Makeda 1 is the solid inverse of Makeda 2. Where her first epic incarnation excels at removing the head from the snake, Makeda 1 grinds the snake to bits and then spits on its corpse. Excelling in Attrition tactics to make the scenario, or unlikely assassination, for the win.
Makeda 1 is a support caster with a slight martial bent, allowing her army and her beasts to lift beyond their weight class with Defenders ward and Carnage. Each of these signature spells pushes the rather mediocre troops over the bar.
This caster simply plays for whatever win you give her. If you keep your caster safe in the back of the army, she will slowly whittle away you resources with hers. If you come forward, she will break you caster neatly with her newly elite troops. Its a fun, if technical list, that seems to develop further the more games you get under your belt.
Man. Mordikaar is one of my favorite casters, and I didn’t even know it until this year. He has a great toolkit, an awesome feat, and fun set of spells to play around with to combat almost any situation. My favorite Battlegroup with him may be a bit lighter than most Skorne builds, but I don’t have him going into fights that rely on him breaking apart armor.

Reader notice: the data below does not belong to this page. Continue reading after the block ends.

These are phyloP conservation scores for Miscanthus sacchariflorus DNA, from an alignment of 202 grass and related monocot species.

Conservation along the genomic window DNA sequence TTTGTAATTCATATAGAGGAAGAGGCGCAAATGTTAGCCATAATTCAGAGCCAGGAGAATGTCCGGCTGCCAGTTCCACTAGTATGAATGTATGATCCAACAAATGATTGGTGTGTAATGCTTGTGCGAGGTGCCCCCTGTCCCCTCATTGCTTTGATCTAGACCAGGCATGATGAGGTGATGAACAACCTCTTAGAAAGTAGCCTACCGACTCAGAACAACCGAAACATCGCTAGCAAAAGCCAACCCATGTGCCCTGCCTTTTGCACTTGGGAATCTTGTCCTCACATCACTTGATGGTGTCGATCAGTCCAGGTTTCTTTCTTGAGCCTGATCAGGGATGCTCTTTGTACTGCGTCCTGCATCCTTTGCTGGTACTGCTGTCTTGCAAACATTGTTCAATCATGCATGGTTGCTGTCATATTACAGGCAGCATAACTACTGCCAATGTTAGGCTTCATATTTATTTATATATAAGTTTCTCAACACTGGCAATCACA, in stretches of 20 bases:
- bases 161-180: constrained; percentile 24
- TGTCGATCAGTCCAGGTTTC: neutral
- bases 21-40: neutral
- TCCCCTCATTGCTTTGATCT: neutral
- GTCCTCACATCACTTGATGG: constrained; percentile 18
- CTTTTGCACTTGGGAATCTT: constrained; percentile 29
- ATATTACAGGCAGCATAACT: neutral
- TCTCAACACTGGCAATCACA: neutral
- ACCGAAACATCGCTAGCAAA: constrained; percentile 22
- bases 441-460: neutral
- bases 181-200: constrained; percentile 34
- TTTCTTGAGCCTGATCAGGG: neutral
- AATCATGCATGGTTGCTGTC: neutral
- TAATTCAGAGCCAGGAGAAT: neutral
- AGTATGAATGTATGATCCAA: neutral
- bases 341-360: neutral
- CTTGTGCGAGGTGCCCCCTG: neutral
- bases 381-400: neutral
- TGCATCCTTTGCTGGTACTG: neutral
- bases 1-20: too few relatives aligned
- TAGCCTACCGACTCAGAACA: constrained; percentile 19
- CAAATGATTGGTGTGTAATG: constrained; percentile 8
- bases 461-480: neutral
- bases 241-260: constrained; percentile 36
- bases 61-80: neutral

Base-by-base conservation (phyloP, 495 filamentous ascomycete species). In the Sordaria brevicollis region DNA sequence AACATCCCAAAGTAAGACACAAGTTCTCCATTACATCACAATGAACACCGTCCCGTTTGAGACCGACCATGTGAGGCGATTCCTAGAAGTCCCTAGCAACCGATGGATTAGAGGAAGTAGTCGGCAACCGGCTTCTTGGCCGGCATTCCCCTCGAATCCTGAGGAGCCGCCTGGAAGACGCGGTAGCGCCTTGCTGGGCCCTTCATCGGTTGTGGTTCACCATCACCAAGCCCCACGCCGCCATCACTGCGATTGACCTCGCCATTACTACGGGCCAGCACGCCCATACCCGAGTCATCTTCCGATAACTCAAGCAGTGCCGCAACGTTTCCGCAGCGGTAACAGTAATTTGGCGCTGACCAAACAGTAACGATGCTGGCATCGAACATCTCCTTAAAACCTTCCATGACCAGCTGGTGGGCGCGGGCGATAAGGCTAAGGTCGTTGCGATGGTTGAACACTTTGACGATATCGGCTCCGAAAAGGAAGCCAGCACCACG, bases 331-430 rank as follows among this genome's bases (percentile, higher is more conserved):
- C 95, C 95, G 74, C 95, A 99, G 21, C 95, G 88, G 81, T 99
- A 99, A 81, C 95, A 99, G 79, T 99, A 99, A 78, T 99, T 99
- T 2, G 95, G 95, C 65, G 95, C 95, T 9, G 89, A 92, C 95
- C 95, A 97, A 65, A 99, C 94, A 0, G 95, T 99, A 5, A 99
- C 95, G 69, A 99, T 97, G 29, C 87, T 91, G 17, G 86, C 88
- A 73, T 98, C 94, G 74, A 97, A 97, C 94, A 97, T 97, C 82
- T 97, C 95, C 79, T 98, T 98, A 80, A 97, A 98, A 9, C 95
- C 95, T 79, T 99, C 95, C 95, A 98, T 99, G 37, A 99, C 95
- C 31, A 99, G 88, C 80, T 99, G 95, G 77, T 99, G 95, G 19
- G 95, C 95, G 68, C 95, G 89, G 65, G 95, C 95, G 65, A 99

Being a support caster with a gun in Skorne is a fairly unique situation. Able to contribute significantly at ranged, he builds a very strong attrition game. His flexibility and sheer power when it comes to eliminating pesky enemy models and overwhelming the opponent with targets is glorious.
An attrition machine, Mordikaar is one of the best at recursion. Simply creating model after model after model in the army that can get to advantageous positions and clear zones. I don’t often see assassination on the table, but taking scenario is really his go to win condition.
Zaal is a caster that I had always wanted to run in theme, but had never really had the chance to before this outing, and after four games I was sated. He is a blast to run, utilizing some of the more unique pieces in the faction and building lists you wouldn’t want anywhere else. His theme list is great fun, and the only way I really want to play him.
Zaal’s kit is one of the most deadly in the Skorne Arsenal. With Last Stand and his feat, a single solo can ruin the day of nearly any caster, with Hex Blast there to strip valuable upkeeps when needed. The Immortals and Ancestral Guardians he brings are of an above average killing power, though the immortals are a little shy on MAT. Overall, though, his list is unique, fun and effective.
Zaal runs assassination, pure and simple, with a weak scenario presence and an only moderate ability to attrit your opponent out of the game. Every turn your angling for you Kovaas or Ancestral Guardian to get to the caster and consign them to the void, where they truly belong.
Zaal in his Epic Incarnation is a very strange caster. He’s the complete inverse of his previous incarnation, and plays a very different game while maintaining the same feel. His army is composed completely differently, at least how I do it, and leaves behind the Immortals for Units and Units of troops.